Growing coffee at home

by JulieCraves on April 21, 2011

People are always interested in the coffee I have grown from seed at 189 meters in southeast Michigan without a greenhouse. Since I’ve just reached a milestone with my oldest plants — flower buds! — I thought I’d show everybody the family album, and provide some tips, for what they’re worth.

I started out by collecting fallen ripe cherries in Panama in January 2008. Some were from Finca Hartmann near Santa Clara in Chiriqui, some from a Starbucks supplier (Finca La Florentina) in Volcan, Chiriqui. I probably had three dozen beans, which I attempted to germinate the way I sprouted lima beans as a kid — in damp paper towels against the side of a clear plastic cup. I’ve refined this a bit to layering them flat between damp paper towels in a covered seed starting tray. I’ve found that perhaps 20% will sprout, but it takes 3 or 4 months. Other folks have had good luck with soaking the beans in water 24 hours, then doing the paper-towel thing.

After a 4-month wait, some coffee sprouted. It seems to take another month or so before the first leaves can finally shed the bean!

Once there was several millimeters of both root and stem, I transplanted them into sterile potting soil mix in peat pots. For future “crops” I have tried to use more compost (coffee has pretty high nitrogen requirements).

The first leaves are round.

The peat pots were prone to falling apart. I placed the peat pots into another tall, deep, clear plastic cup with potting soil cut with a fair amount of coarse sand. I placed marbles in the bottom of the cup, and sliced a bunch of drain holes in the cup. I was worried about drainage, and wanted to keep track of root growth.

Five seedlings went outside against a west-facing wall under shade.

In fall, I brought them in the house, and put them under a grow-light set up. Still, by March they looked really crappy. I think it was both some lack of nutrients, nitrogen, perhaps and not enough light. I had been fertilizing with a weak solution of orchid fertilizer, but apparently that wasn’t doing the job.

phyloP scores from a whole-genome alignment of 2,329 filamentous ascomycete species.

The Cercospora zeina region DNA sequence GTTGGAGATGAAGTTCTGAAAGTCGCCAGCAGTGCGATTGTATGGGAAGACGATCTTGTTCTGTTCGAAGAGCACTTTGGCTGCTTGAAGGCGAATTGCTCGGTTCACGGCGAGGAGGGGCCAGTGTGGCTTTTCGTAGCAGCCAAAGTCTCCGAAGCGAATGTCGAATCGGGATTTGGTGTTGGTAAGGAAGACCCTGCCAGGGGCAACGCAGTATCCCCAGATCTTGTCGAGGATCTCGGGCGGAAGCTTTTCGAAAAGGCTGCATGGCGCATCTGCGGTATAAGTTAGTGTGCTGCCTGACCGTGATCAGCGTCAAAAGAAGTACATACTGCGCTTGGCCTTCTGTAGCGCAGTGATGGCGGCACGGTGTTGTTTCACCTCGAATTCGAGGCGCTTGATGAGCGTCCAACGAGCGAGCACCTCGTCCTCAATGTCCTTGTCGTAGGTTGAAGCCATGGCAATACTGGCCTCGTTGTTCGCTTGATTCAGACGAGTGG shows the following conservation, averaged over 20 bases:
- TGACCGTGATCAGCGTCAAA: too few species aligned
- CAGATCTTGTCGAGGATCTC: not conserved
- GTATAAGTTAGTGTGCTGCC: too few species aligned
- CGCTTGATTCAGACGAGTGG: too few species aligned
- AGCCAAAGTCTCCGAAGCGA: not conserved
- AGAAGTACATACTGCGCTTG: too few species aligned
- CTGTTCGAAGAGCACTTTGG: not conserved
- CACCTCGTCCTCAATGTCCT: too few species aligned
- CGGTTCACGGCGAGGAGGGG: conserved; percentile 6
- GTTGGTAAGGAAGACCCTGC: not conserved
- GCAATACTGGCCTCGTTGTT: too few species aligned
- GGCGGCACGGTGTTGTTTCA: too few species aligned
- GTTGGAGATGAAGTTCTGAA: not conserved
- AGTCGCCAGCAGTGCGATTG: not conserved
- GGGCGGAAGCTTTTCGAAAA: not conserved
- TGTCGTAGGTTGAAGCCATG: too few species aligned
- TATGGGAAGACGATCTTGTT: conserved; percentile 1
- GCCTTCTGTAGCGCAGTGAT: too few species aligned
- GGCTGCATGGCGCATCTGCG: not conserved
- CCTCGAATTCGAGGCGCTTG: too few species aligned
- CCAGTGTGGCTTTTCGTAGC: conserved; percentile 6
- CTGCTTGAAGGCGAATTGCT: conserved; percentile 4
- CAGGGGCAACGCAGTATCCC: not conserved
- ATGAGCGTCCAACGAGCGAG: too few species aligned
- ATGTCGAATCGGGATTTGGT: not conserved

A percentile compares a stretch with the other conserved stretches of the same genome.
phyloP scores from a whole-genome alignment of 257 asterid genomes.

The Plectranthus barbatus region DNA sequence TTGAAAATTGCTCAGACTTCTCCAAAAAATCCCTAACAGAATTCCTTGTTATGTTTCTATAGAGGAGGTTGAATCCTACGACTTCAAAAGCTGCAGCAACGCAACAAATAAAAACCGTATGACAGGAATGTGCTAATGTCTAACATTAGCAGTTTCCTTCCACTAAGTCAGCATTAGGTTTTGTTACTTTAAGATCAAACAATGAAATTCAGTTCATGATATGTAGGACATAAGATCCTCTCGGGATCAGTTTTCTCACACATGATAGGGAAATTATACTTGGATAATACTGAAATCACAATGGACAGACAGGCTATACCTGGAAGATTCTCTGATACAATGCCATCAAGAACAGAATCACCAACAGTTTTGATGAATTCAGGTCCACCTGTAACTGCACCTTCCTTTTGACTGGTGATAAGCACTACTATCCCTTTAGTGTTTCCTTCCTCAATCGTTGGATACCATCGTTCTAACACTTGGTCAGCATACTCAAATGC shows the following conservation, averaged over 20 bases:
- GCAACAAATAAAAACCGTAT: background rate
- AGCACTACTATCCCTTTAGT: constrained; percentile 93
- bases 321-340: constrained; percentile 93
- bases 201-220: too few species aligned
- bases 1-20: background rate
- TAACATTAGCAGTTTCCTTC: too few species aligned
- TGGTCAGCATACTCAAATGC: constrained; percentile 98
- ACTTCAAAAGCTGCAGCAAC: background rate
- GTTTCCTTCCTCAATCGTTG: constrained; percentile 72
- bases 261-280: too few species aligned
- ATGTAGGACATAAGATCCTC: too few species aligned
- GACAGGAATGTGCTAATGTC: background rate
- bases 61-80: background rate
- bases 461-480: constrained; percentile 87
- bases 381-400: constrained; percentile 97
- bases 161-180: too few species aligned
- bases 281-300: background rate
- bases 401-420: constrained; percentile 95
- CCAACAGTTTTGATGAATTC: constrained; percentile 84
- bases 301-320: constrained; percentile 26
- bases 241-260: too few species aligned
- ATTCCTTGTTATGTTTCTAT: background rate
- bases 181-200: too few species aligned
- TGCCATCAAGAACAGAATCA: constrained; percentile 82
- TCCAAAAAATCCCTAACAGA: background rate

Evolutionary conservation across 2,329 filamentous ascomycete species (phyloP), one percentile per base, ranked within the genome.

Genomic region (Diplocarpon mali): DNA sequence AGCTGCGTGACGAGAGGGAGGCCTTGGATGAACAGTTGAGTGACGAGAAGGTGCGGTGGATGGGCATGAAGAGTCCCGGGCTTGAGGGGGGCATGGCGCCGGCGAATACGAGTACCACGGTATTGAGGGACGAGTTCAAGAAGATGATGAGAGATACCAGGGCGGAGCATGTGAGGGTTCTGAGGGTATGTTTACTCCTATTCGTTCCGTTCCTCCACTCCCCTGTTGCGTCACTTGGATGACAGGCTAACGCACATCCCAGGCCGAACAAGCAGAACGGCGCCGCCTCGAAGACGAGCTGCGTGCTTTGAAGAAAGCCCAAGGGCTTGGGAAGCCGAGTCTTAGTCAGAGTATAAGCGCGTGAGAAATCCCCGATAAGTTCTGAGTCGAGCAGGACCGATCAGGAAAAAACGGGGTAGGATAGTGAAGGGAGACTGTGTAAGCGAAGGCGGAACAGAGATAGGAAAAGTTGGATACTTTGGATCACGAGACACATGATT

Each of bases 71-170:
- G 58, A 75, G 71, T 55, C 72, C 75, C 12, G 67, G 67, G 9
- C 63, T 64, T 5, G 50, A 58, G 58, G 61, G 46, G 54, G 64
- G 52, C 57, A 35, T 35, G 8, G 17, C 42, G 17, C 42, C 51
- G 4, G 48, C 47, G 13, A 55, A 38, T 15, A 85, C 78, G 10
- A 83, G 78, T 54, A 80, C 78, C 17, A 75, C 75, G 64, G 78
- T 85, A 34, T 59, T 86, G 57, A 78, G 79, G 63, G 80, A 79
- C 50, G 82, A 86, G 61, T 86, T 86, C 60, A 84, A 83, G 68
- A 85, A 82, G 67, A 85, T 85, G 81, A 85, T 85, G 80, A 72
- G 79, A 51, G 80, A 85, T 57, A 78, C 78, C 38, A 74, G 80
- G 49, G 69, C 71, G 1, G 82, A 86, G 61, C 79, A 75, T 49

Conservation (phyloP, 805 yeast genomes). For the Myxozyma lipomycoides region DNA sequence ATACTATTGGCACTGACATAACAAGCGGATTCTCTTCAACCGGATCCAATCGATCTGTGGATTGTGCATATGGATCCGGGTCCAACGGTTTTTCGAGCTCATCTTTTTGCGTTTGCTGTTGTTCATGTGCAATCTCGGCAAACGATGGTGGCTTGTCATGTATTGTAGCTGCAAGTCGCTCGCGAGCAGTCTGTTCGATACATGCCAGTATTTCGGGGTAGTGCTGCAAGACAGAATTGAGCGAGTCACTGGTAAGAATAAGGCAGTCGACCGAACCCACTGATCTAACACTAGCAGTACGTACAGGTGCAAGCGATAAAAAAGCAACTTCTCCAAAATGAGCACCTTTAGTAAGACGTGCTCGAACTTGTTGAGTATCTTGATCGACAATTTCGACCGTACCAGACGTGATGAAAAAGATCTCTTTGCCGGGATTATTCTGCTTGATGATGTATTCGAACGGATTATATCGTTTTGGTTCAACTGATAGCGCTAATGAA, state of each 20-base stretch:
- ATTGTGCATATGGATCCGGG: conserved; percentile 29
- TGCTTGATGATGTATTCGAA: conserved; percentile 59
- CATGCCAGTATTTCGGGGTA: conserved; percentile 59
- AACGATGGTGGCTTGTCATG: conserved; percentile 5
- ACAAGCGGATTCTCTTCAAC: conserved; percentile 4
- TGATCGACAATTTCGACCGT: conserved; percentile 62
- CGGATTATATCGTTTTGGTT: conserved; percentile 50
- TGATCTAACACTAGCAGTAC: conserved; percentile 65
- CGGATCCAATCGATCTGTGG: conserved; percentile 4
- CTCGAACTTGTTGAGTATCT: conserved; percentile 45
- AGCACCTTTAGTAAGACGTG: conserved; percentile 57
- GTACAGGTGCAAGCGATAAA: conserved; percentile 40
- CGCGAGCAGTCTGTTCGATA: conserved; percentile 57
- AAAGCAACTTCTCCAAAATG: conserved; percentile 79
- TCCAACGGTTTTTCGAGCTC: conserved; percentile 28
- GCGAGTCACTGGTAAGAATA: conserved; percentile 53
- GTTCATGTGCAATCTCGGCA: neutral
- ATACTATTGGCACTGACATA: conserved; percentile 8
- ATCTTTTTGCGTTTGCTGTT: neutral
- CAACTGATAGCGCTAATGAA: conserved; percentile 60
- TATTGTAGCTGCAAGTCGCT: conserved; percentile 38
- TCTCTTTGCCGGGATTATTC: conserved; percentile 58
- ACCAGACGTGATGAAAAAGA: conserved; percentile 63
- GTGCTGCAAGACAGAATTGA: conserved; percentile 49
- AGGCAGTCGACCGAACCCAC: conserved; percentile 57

This coffee needs some TLC, or maybe N-P-K.

Repotted and back outside, they seemed to recover by mid-summer.

Summer vacation against an east-facing wall, no overhead shade.

Meanwhile, I picked up some more cherries at Finca Esperanza Verde in San Ramon, Nicaragua in March 2009. This time I looked for over-ripe, but not dessicated, fruit. About 30% of the beans sprouted in roughly three months. All the plants came indoors again in the winter. I don’t have a lot of windowsill room, but the Panama plants and some of the Nicaragua seedlings got moved around to various sills, and some of the Nicaragua plants went under lights. They all made it through the winter, not as anemic as the winter before, but without having grown much at all

Smaller Nicaraguan plants had been on a windowsill, the one on the right under the lights.

The Panama plants wintered in front of a west-facing window.

Once again, lots of growth in the summer. In fact, I had a hard time finding pots deep enough for the roots that weren’t equally as wide. I finally ordered these “tree pots” from a nursery supply company. Cheap, lightweight, available in many sizes, they were perfect. When I repotted, I used organic potting soil with NO additives (so many come with time-release fertilizer) and at least 30% sand.

All the coffee, plus an orchid, on summer vacation.

Late last fall, I decided that the plants were doing too well to let them decline over the winter. I purchased a good lighting set up: One four-foot Sun Blaze T5 fluorescent fixture with four 6500K (blue) bulbs. It was ready to hang, and allows for expansion (daisy-chaining additional fixtures). I also purchased two four-foot T5 fluorescent 3000K (red) bulbs, which I figured I’d use next winter to induce blooming. I put the fixture on a timer for 12 hours of daylight a day. At the same time, I started using Earth Juice “Grow” fertilizer/micro-nutrient nearly every time I watered. Prior to this, I usually only fertilized with organic fertilizer or worm/compost “tea” in the summer when the plants were outside, or orchid fertilizer or house plant fertilizer inside.

The results were amazing, and I attribute it to both the light intensity and hitting on the right fertilizer. Lots of lush growth — I had to prune several of them.  We have a whole-house humidifier, but I still worry about humidity under these lights, which do get pretty warm. I try to spray-mist them every day.